The Annabear Croft

4 cucumber slices
1.5 oz. Pimms No. 1
1/4 oz. fresh lime juice
4 oz. ginger beer

Slice 3 cucumbers and muddle in a Boston shaker. Add ice to the shaker, followed by the Pimms and lime juice. Shake vigorously and strain into a glass, over ice. Top with ginger beer and garnish with a cucumber slice.

Enjoy!

A Bear & His Wine

I was a six year old bear when I had my first glass of wine. I remember like it was yesterday, stolen from a campsite by my older, bad bear cousin Rico (RIP). Red wine, I loved the stuff and spent the next year or so devouring campsites, flipping over airstreams and digging through Coleman coolers to find it. Years later when I arrived in France, my love for wine was renewed. French wine opened up my pallet in a way I couldn't have imagined when I was drinking the homemade stuff from Alaska in my youth. My travels have taken me all over the world and I've always made sure to pair the finest wine I can get my paws on with my meals. It's become an obsession that almost rivals food, which is why I created the Wine by Bear program. Along with Sommelier Kaitlin Brooks, we're serving up 6 great wines every other Tuesday night. Our current lineup highlights the 6 Noble Grapes, and I asked Kaitlin to write a guest post about a couple of the varietals.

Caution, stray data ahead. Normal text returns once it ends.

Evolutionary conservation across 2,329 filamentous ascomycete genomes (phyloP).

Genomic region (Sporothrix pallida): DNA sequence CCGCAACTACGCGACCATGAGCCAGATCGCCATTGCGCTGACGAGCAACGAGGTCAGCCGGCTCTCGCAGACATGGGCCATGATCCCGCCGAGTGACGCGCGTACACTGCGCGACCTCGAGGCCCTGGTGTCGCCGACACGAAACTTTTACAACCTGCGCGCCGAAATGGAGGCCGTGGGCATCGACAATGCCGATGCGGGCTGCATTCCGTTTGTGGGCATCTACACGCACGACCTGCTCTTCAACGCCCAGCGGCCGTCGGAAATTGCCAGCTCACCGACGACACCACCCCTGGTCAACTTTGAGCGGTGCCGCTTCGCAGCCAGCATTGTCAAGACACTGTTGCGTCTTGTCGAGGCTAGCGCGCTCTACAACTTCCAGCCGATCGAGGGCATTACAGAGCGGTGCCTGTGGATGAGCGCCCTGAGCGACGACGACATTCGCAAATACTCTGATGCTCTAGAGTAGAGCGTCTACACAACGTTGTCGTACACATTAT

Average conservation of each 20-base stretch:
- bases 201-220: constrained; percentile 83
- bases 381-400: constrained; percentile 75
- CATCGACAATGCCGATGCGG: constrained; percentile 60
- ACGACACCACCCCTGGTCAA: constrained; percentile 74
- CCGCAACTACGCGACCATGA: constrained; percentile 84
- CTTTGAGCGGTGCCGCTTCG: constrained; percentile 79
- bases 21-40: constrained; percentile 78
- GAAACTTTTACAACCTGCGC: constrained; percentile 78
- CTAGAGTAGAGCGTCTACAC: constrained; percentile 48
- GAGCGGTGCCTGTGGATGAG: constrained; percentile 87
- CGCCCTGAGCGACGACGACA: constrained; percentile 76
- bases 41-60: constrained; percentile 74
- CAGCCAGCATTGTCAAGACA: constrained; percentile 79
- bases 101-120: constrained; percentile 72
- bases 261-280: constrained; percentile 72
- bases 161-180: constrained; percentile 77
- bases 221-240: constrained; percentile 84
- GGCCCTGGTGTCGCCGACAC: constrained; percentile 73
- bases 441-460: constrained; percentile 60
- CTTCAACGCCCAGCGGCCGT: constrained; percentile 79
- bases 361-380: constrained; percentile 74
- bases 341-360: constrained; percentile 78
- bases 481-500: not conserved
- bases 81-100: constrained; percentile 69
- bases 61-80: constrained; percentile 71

ffc56d54-b97e-4c96-8928-13b2151a5dc3.jpg

Here's Kaitlin: